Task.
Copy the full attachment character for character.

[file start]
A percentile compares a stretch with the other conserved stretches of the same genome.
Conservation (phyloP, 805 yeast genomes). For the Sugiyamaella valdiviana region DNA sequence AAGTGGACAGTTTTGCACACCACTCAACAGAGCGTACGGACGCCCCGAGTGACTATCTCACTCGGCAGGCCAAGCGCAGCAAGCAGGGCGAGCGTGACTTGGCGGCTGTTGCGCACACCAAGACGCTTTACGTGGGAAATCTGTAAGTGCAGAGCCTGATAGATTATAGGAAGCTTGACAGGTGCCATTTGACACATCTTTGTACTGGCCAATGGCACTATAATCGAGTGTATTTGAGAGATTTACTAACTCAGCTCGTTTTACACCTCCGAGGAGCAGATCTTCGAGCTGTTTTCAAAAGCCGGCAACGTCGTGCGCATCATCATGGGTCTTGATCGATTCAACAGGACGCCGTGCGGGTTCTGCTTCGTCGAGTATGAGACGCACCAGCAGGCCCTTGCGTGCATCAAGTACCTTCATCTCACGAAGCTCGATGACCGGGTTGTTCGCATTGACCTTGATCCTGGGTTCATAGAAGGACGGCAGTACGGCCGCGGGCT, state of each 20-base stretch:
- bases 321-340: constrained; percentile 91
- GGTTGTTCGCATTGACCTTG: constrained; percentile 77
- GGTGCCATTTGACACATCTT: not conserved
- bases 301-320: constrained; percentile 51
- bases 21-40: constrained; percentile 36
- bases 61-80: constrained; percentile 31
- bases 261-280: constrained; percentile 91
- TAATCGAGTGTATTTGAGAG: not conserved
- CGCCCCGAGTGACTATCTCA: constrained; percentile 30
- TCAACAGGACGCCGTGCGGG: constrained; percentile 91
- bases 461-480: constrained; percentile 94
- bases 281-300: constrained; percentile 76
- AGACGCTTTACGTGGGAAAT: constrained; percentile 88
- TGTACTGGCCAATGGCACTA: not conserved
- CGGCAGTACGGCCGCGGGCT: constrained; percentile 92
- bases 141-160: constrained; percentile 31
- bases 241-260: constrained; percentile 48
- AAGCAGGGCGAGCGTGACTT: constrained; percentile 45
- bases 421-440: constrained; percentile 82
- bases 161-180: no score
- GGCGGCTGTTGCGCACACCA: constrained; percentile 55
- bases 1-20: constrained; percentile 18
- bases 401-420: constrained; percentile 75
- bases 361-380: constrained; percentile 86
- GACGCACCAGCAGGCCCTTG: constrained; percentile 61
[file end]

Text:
A percentile compares a stretch with the other conserved stretches of the same genome.
Conservation (phyloP, 805 yeast genomes). For the Sugiyamaella valdiviana region DNA sequence AAGTGGACAGTTTTGCACACCACTCAACAGAGCGTACGGACGCCCCGAGTGACTATCTCACTCGGCAGGCCAAGCGCAGCAAGCAGGGCGAGCGTGACTTGGCGGCTGTTGCGCACACCAAGACGCTTTACGTGGGAAATCTGTAAGTGCAGAGCCTGATAGATTATAGGAAGCTTGACAGGTGCCATTTGACACATCTTTGTACTGGCCAATGGCACTATAATCGAGTGTATTTGAGAGATTTACTAACTCAGCTCGTTTTACACCTCCGAGGAGCAGATCTTCGAGCTGTTTTCAAAAGCCGGCAACGTCGTGCGCATCATCATGGGTCTTGATCGATTCAACAGGACGCCGTGCGGGTTCTGCTTCGTCGAGTATGAGACGCACCAGCAGGCCCTTGCGTGCATCAAGTACCTTCATCTCACGAAGCTCGATGACCGGGTTGTTCGCATTGACCTTGATCCTGGGTTCATAGAAGGACGGCAGTACGGCCGCGGGCT, state of each 20-base stretch:
- bases 321-340: constrained; percentile 91
- GGTTGTTCGCATTGACCTTG: constrained; percentile 77
- GGTGCCATTTGACACATCTT: not conserved
- bases 301-320: constrained; percentile 51
- bases 21-40: constrained; percentile 36
- bases 61-80: constrained; percentile 31
- bases 261-280: constrained; percentile 91
- TAATCGAGTGTATTTGAGAG: not conserved
- CGCCCCGAGTGACTATCTCA: constrained; percentile 30
- TCAACAGGACGCCGTGCGGG: constrained; percentile 91
- bases 461-480: constrained; percentile 94
- bases 281-300: constrained; percentile 76
- AGACGCTTTACGTGGGAAAT: constrained; percentile 88
- TGTACTGGCCAATGGCACTA: not conserved
- CGGCAGTACGGCCGCGGGCT: constrained; percentile 92
- bases 141-160: constrained; percentile 31
- bases 241-260: constrained; percentile 48
- AAGCAGGGCGAGCGTGACTT: constrained; percentile 45
- bases 421-440: constrained; percentile 82
- bases 161-180: no score
- GGCGGCTGTTGCGCACACCA: constrained; percentile 55
- bases 1-20: constrained; percentile 18
- bases 401-420: constrained; percentile 75
- bases 361-380: constrained; percentile 86
- GACGCACCAGCAGGCCCTTG: constrained; percentile 61